Chinese city to launch artificial moon in hopes of replacing street lights

Posted October 19, 2018

In the latest completely bonkers idea to come out of China, the city of Chengdu is apparently planning to launch an "artificial moon" which would effectively make street lights obsolete.

Wu Chunfend, chairman of Chengdu Aerospace Science and Technology Microelectronics System Research Institute Co., Ltd, revealed the plan at an event in the city on Oct 10, People's Daily reports.

The satellite, which is also known as an artificial moon, will be able to illuminate a roughly 6- to 50-mile wide stretch of the southwestern Chinese city with light eight times brighter than that of the real moon.

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The "artificial moon" would be bright enough to lit an area with a diameter of 10km to 80km and which coverage area could be controlled within "a few dozen meters".

In other words, one would think Casc would know whether a plan to launch a new satellite has Beijing's approval or not.

Regarding concerns about the Chinese artificial moon interfering with astronomical observations or disrupting animals that are active at night, Kang Weimin, the director of the Institute of Optics of the Harbin Institute of Technology in China, said that the light would amount to only a "dusk-like glow", PDO reported.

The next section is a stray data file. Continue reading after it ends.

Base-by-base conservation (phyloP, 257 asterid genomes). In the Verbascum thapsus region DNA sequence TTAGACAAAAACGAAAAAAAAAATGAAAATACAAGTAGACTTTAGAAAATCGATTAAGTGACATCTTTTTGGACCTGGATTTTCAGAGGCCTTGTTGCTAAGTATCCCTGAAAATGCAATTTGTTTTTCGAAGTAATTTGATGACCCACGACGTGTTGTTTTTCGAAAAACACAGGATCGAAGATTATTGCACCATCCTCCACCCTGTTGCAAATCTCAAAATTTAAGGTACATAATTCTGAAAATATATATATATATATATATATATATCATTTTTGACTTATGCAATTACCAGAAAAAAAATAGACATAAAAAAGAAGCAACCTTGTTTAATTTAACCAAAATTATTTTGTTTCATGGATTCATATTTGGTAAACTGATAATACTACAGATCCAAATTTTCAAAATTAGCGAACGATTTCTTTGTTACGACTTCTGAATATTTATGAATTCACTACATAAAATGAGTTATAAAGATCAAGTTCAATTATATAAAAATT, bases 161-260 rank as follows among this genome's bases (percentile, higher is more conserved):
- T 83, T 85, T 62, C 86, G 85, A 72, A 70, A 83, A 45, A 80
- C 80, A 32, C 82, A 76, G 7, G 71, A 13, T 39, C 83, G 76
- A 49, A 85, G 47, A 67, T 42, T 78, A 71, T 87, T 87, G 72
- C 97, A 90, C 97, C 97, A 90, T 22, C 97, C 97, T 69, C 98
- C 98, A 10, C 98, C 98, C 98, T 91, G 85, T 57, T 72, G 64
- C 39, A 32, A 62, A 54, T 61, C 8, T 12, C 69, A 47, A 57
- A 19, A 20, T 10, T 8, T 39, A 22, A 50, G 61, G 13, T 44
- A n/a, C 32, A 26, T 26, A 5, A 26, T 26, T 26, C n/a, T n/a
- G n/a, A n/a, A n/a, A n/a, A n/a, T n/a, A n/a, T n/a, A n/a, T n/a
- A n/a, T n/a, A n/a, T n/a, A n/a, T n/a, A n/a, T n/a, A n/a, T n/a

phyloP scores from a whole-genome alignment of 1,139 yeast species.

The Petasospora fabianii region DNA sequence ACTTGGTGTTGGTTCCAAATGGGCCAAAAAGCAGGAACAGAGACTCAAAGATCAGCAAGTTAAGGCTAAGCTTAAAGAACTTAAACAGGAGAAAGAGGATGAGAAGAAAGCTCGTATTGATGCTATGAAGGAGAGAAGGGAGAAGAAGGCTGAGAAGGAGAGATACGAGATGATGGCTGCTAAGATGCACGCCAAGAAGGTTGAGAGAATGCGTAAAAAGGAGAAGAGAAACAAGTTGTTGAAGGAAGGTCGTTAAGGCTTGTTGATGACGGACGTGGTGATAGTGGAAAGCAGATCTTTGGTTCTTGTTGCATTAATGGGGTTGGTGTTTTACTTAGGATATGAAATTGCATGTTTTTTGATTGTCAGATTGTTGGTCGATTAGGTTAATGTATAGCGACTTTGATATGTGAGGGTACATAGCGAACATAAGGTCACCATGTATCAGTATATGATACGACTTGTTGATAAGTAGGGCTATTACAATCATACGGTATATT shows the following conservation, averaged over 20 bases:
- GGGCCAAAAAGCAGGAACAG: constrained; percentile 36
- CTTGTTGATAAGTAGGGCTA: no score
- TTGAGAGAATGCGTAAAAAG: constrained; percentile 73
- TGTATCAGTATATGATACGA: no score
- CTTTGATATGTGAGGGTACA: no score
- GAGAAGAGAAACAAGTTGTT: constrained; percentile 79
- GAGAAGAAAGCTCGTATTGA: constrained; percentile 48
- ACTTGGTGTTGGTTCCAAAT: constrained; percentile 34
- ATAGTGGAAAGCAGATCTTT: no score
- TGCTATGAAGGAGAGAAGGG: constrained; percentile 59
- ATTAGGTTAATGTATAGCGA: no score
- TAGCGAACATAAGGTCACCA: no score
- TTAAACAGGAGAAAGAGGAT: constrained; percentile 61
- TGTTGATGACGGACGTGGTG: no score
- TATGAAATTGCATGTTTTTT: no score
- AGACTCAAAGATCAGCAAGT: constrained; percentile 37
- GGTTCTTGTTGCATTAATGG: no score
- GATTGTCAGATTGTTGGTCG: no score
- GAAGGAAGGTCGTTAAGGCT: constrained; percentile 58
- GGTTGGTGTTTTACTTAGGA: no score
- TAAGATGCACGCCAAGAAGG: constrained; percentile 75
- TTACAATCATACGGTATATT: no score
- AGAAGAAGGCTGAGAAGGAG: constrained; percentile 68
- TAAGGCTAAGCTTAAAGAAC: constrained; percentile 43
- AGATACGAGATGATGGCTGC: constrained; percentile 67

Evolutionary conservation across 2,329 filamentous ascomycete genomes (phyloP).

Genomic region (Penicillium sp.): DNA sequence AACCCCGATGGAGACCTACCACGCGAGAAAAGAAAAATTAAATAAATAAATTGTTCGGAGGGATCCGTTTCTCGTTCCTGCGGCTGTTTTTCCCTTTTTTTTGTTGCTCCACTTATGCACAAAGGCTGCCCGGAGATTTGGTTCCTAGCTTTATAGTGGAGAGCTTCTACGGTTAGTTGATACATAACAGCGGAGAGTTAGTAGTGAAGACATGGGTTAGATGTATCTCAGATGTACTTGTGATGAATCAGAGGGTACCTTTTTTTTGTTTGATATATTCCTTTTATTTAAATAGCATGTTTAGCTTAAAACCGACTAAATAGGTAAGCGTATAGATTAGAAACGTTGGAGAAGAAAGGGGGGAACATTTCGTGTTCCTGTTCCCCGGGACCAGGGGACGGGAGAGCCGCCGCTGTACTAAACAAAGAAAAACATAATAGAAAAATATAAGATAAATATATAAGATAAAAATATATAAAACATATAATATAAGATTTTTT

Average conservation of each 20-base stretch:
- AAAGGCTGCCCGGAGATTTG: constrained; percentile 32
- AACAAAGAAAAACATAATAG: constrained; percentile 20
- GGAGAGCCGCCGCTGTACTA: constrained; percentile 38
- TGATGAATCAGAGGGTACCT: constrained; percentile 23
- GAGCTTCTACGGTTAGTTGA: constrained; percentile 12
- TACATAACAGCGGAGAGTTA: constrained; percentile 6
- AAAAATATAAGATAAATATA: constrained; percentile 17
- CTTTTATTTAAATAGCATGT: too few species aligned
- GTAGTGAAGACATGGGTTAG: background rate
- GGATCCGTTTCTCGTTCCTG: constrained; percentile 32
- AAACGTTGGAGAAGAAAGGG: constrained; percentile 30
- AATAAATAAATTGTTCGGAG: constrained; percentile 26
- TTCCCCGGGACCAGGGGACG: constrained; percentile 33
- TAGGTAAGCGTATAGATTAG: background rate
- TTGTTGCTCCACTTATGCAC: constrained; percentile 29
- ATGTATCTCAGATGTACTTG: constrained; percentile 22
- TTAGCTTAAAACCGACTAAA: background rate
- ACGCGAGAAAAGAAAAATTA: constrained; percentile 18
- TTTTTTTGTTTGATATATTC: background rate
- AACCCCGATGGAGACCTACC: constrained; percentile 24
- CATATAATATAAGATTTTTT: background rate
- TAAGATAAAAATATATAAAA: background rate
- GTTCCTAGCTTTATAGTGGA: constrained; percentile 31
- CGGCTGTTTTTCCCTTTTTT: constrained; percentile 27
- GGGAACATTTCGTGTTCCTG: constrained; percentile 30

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The first man-made moon will launch from Xichang Satellite Launch Center in Sichuan, with three more to follow in 2022 if the first test goes well, said Wu Chunfeng, head of Tian Fu New Area Science Society, the organisation responsible for the project. The brightness of the artificial moon would be bright enough to replace streetlights, another state-run media outlet, Xinhua, quoted Wu as saying.

Asia Times reports that the satellite would have a "highly reflective coating to reflect light from the sun with solar panel-like wings whose angles can be adjusted". As Fortune's Don Reisinger notes, Chengdu officials hope the project will generate a financial windfall, allowing the city to cut electricity costs and attract tourists.

The scheme developed by Russian Federation used a device called Znamya 2.

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